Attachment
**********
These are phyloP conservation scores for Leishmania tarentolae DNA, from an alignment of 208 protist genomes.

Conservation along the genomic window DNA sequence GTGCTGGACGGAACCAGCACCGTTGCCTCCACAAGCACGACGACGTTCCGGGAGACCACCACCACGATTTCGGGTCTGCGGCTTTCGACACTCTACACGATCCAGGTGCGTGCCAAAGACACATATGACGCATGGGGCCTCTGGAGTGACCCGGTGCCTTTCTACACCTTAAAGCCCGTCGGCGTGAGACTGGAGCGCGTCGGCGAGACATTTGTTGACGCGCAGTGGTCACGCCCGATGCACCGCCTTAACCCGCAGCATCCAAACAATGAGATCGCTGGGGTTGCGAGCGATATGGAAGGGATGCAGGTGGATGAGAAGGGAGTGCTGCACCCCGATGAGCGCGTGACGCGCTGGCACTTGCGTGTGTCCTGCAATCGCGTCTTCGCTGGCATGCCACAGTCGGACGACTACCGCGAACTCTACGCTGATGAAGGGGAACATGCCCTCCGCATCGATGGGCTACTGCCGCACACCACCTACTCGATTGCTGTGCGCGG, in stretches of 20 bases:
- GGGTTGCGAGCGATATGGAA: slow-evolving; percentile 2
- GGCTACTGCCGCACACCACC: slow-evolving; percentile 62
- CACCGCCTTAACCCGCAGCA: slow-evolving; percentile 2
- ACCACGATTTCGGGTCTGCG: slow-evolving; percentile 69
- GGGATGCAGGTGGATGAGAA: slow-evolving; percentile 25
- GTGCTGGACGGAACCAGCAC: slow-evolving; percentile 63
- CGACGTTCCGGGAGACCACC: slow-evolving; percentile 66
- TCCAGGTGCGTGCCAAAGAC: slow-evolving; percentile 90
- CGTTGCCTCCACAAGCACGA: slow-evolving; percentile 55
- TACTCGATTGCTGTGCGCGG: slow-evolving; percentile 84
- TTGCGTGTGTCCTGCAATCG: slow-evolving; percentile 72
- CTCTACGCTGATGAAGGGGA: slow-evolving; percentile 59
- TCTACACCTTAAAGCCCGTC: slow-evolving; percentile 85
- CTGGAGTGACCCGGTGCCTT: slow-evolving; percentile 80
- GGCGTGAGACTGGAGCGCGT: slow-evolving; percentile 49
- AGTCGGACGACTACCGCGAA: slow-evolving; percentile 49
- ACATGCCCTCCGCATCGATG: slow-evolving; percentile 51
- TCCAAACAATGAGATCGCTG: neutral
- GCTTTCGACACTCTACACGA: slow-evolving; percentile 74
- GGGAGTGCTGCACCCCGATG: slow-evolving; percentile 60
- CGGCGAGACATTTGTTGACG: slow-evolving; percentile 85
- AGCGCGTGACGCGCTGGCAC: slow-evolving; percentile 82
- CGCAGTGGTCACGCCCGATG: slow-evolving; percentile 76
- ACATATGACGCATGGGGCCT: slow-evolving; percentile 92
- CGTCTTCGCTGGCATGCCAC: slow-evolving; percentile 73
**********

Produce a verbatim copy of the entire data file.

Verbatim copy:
These are phyloP conservation scores for Leishmania tarentolae DNA, from an alignment of 208 protist genomes.

Conservation along the genomic window DNA sequence GTGCTGGACGGAACCAGCACCGTTGCCTCCACAAGCACGACGACGTTCCGGGAGACCACCACCACGATTTCGGGTCTGCGGCTTTCGACACTCTACACGATCCAGGTGCGTGCCAAAGACACATATGACGCATGGGGCCTCTGGAGTGACCCGGTGCCTTTCTACACCTTAAAGCCCGTCGGCGTGAGACTGGAGCGCGTCGGCGAGACATTTGTTGACGCGCAGTGGTCACGCCCGATGCACCGCCTTAACCCGCAGCATCCAAACAATGAGATCGCTGGGGTTGCGAGCGATATGGAAGGGATGCAGGTGGATGAGAAGGGAGTGCTGCACCCCGATGAGCGCGTGACGCGCTGGCACTTGCGTGTGTCCTGCAATCGCGTCTTCGCTGGCATGCCACAGTCGGACGACTACCGCGAACTCTACGCTGATGAAGGGGAACATGCCCTCCGCATCGATGGGCTACTGCCGCACACCACCTACTCGATTGCTGTGCGCGG, in stretches of 20 bases:
- GGGTTGCGAGCGATATGGAA: slow-evolving; percentile 2
- GGCTACTGCCGCACACCACC: slow-evolving; percentile 62
- CACCGCCTTAACCCGCAGCA: slow-evolving; percentile 2
- ACCACGATTTCGGGTCTGCG: slow-evolving; percentile 69
- GGGATGCAGGTGGATGAGAA: slow-evolving; percentile 25
- GTGCTGGACGGAACCAGCAC: slow-evolving; percentile 63
- CGACGTTCCGGGAGACCACC: slow-evolving; percentile 66
- TCCAGGTGCGTGCCAAAGAC: slow-evolving; percentile 90
- CGTTGCCTCCACAAGCACGA: slow-evolving; percentile 55
- TACTCGATTGCTGTGCGCGG: slow-evolving; percentile 84
- TTGCGTGTGTCCTGCAATCG: slow-evolving; percentile 72
- CTCTACGCTGATGAAGGGGA: slow-evolving; percentile 59
- TCTACACCTTAAAGCCCGTC: slow-evolving; percentile 85
- CTGGAGTGACCCGGTGCCTT: slow-evolving; percentile 80
- GGCGTGAGACTGGAGCGCGT: slow-evolving; percentile 49
- AGTCGGACGACTACCGCGAA: slow-evolving; percentile 49
- ACATGCCCTCCGCATCGATG: slow-evolving; percentile 51
- TCCAAACAATGAGATCGCTG: neutral
- GCTTTCGACACTCTACACGA: slow-evolving; percentile 74
- GGGAGTGCTGCACCCCGATG: slow-evolving; percentile 60
- CGGCGAGACATTTGTTGACG: slow-evolving; percentile 85
- AGCGCGTGACGCGCTGGCAC: slow-evolving; percentile 82
- CGCAGTGGTCACGCCCGATG: slow-evolving; percentile 76
- ACATATGACGCATGGGGCCT: slow-evolving; percentile 92
- CGTCTTCGCTGGCATGCCAC: slow-evolving; percentile 73